December 29, 2009
By Meredith Leyva and Erin O'Neill
Regardless of what your hubby does for the military, if you stick around anywhere long enough, you’re likely to move. While certain jobs or duty stations can make these transfers more or less frequent, moving is simply a part of military life—and one you should be prepared for. Since most duty assignments last for approximately three years, it should come as no surprise that the average military family moves…wait for it…every three years. These re-assignment moves are known as Permanent Change of Station orders, and are referred to as PCS moves.
PCSing is one part of the military on which there’s a great divide. Some spouses LOVE to PCS, getting a thrill from the excitement of going somewhere new, meeting people, beginning new adventures. Others find it to be chaotic and upsetting, an unwelcome and annoying hassle that interrupts their well-crafted routine. As someone who’s packed her fair share of boxes, I can’t say the process is something I love, but with a little planning and forethought it can be managed – with your marriage and sanity intact. Check with your husband a few months before your scheduled relocation to make sure you’re up to speed on all the paperwork (surprise, surprise, more paperwork!) and to make sure you both know when it’d be best to schedule the actual move. For more detailed info on this see our section below on PCSing.
Before we move—get it? Move?—into the nitty gritty details of the PCS process, we have a few overarching tips which will hopefully help to demystify the process and get you in the right frame of mind to make the most of your PCS, before you ever pack a box.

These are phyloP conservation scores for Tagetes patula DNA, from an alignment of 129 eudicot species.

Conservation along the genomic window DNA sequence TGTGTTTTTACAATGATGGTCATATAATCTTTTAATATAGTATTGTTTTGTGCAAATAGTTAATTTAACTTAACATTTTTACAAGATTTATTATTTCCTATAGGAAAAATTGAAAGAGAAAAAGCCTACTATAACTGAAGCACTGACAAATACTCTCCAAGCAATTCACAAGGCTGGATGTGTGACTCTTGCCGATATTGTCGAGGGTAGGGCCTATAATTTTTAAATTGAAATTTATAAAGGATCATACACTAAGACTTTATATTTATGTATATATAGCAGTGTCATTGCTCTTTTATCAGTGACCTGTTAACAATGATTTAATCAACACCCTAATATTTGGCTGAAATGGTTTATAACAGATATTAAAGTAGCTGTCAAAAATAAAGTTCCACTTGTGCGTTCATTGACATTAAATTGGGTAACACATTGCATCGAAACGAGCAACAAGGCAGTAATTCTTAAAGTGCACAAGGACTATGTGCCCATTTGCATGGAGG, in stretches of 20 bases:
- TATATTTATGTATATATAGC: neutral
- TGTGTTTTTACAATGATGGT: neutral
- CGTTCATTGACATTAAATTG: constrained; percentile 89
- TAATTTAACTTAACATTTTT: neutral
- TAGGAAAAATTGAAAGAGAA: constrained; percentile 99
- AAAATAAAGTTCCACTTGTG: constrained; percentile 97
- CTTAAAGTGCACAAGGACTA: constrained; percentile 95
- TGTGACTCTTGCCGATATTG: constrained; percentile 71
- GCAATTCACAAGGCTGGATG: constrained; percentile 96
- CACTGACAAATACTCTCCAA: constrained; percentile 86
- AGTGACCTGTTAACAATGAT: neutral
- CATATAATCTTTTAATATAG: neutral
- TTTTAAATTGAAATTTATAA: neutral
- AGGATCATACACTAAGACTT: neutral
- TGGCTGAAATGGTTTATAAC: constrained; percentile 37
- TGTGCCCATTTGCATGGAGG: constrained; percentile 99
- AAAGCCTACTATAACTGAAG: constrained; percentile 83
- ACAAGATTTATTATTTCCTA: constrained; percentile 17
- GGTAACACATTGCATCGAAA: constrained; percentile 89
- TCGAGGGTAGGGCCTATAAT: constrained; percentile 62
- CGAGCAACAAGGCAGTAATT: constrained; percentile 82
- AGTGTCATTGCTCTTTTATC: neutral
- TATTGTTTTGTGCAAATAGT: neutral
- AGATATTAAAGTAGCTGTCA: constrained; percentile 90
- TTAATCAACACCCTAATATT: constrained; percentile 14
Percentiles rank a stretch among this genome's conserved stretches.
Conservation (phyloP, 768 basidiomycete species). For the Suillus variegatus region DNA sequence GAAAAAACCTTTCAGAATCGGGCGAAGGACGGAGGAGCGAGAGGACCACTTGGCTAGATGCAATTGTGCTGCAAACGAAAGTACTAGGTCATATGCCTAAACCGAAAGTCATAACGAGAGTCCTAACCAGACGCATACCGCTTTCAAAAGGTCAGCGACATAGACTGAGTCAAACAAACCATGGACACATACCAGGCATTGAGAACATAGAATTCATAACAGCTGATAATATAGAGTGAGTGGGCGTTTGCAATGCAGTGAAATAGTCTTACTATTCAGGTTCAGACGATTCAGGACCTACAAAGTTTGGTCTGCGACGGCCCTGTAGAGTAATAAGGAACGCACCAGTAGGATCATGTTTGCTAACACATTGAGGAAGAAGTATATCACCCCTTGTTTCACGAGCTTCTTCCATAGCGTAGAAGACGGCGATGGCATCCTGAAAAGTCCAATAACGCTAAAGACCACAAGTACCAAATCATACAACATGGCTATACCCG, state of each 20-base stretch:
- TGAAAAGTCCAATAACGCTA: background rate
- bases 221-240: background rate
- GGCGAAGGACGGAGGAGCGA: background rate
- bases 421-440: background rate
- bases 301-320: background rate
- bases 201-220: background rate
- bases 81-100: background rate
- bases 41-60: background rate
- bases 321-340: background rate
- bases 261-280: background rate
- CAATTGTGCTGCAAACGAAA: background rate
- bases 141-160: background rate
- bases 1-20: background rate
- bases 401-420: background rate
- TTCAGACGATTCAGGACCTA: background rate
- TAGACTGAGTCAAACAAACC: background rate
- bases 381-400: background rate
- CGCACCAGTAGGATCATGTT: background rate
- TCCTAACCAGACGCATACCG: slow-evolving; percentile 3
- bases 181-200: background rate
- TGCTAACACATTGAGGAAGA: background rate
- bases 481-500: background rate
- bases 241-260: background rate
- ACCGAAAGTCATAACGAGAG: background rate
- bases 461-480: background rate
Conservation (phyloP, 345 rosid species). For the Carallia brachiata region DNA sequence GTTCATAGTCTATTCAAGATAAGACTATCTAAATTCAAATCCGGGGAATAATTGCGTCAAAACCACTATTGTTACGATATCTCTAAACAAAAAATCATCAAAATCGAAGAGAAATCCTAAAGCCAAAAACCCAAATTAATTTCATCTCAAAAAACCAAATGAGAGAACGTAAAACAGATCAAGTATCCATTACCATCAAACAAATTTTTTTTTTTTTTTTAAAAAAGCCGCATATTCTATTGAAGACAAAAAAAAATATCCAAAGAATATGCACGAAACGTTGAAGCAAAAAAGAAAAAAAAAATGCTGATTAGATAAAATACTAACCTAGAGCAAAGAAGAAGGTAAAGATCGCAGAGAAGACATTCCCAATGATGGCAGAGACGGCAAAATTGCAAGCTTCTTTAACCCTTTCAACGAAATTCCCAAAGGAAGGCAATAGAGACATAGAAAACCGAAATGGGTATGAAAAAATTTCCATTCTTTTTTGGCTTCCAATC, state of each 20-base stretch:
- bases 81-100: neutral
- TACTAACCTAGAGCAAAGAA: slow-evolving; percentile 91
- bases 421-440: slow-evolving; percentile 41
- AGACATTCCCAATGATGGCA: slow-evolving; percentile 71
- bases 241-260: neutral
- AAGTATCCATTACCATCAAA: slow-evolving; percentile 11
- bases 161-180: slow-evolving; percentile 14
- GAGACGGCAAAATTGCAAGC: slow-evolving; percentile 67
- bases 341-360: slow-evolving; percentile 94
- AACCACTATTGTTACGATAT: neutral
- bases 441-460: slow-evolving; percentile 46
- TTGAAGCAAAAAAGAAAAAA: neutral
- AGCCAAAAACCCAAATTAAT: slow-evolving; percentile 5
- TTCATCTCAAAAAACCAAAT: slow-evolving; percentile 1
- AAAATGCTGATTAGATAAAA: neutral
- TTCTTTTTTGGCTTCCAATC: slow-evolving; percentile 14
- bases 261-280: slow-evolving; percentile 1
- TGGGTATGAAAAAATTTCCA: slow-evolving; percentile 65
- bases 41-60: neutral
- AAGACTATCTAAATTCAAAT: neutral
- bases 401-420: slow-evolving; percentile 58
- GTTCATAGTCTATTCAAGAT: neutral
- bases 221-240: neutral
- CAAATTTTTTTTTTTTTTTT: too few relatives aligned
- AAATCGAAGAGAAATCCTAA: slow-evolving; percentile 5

First, get schooled on PCSing. Most family service centers offer classes on the process (some are called Smooth Move workshops) which really do cover all the basics you’ll need to know. To make the most of them, plan to attend your class at least a few weeks before your move day. They’ll cover everything from labeling the boxes and filing the paperwork, to taking house-hunting leave and making sure you receive all the money you’re entitled to, to make the process easier. They also offer tips on making new friends, finding good schools for your kids and whether or not it makes sense to consider a DITY move or the standard TMO. (If you don’t know what we’re talking about, you definitely need to take this class!)
Additionally, invest some time and energy into learning about your new duty station before you arrive. Check out the Base Guides
on CinCHouse.com or the regional discussion forums
to learn more about your duty station (including info about and contact details for local housing, schools, activities, etc.) Make a list of fun things to do in the area or places you want to visit along the way on your trip there. Official information on the base can be found at www.MilitaryHomefront.org
. If possible, request a sponsor from your husband’s gaining command. The sponsorship program links up incoming service members who are new to a command or duty station with ones that are already there, who can fill you in on the real scoop of wherever you’re moving, and welcome you to your new home. They can point you in the right direction as far as places to live, schools to enroll in and even introduce you to your new friends and neighbors ahead of time, making you feel at home before you’ve even arrived. You can also check out the websites www.GreatSchools.com and www.schoolmatters.com to learn more about local schools, their test score comparisons and read reviews and ratings from local parents.
Do your best to look at this move as an adventure, a new opportunity rather than a chore, and try to make the most of wherever you’re stationed. Try to look on the bright side. Even if you really, really don’t like your new duty station, the good news is, you probably won’t be there long.